Of course, the main reason to dine in the bar and bistro is the Paley’s Place burger, a work of art right up there with Grüner’s for the most formidable in the city. The ruby red rare to medium rare meat is a blend of American Wagyu beef (essentially Kobe, see the aforementioned tartare) and short rib meat, screaming with juice after your first bite. You have your choice of cheese as a topping with the grilled onion. Fourme d’Ambert bleu cheese adds a nifty layer of elegant funk to the proceedings. Bacon can be added on too, so why not? A small greens salad, pickled vegetables, and some homemade ketchup and a sharp whole grain mustard aïoli are all invitingly present as well. The poppy seed brioche bun, baked in-house, accomplishes that rare feat of not commanding too much attention per bite, yet still boasting the sturdy structure to stand up to the substantial drippings.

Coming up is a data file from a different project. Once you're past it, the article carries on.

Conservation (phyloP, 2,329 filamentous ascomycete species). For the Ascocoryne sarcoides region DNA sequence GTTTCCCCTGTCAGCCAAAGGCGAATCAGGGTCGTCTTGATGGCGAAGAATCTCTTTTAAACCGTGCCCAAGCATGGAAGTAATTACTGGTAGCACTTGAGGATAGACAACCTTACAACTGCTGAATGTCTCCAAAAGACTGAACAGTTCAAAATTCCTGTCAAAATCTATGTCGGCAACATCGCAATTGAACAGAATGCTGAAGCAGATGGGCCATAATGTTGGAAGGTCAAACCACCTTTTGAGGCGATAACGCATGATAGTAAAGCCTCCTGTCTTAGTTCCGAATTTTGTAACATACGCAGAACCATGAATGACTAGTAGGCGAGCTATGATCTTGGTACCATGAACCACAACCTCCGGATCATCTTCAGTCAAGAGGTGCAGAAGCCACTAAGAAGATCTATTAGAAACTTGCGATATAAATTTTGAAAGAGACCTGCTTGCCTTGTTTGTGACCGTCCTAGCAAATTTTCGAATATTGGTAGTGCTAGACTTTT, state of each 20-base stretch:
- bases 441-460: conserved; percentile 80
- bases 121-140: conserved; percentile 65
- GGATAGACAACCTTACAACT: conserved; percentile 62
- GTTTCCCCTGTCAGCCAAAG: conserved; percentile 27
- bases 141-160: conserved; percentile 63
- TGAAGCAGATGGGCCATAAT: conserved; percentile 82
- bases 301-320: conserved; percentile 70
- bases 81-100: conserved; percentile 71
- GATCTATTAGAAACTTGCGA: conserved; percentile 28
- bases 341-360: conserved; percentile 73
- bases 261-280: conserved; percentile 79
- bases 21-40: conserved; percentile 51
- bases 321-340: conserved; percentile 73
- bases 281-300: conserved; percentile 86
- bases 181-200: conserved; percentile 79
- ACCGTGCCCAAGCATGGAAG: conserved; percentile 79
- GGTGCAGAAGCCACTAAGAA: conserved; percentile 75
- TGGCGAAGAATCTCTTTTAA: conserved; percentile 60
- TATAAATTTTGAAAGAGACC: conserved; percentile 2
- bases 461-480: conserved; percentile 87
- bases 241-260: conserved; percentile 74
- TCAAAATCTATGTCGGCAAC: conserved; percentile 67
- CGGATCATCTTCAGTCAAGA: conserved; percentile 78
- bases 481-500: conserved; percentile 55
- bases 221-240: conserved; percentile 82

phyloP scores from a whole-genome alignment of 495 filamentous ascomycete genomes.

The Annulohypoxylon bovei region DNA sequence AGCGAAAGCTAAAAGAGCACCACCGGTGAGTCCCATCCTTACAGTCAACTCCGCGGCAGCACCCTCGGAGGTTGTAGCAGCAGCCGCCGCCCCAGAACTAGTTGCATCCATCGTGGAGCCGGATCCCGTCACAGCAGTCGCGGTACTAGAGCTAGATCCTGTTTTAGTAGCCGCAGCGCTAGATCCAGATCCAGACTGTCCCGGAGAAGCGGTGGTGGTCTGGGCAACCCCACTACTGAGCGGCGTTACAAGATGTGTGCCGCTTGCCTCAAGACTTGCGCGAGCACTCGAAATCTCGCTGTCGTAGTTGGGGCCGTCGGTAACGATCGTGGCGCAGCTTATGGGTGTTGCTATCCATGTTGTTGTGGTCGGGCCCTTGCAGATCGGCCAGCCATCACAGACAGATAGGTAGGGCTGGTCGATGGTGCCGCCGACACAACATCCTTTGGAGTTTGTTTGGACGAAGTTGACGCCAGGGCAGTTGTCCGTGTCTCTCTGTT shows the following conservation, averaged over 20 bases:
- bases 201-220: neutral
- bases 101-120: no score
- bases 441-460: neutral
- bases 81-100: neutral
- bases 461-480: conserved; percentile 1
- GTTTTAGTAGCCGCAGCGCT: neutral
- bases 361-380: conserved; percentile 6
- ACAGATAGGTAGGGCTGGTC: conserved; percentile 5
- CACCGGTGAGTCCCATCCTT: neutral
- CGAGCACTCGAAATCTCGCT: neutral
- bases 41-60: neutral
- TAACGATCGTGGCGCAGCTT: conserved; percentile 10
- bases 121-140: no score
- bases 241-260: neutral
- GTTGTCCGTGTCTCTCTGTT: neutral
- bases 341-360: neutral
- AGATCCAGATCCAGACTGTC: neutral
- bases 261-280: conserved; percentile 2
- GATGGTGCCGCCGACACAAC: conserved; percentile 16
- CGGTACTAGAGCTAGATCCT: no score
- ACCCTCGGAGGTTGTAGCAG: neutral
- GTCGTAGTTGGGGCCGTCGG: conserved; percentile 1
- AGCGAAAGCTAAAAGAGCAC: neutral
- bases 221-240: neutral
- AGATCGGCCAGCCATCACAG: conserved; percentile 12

Frankly, the meat itself could be a dish on its own. The complete masterpiece reminded me why so many people spend every dining moment seeking out the finest burgers.
In theory, the bar and bistro is the only place you can get the burger. Nudge, nudge. Hint, hint. Be nice and you never know what you’ll get.
Before the sweets, don’t avoid the cheese cart temptation. It’s there for a reason. You deserve some Rogue Creamery Rogue River Blue.
Right now, Michelle Vernier is just lights out with desserts. A meal of the burger then the restaurant’s classic warm chocolate soufflé cake may be considered the best 1-2 punch in Portland since Lewis and Clark arrived. With a generous scattering of toasted hazelnuts and equally generous scoop of honey-vanilla ice cream the size of the cake, this is why haute French cuisine should never be forgotten.
Right now the French classic, crêpes, are sent to Hawaii, filled with coconut milk jam, alongside caramelized pineapple, and macadamia nuts, then finished in New York with a cheesecake ice cream. We all love apple pie with Cheddar cheese. Here it’s an apple galette with Beecher’s Flagship Reserve Cheddar from Washington state.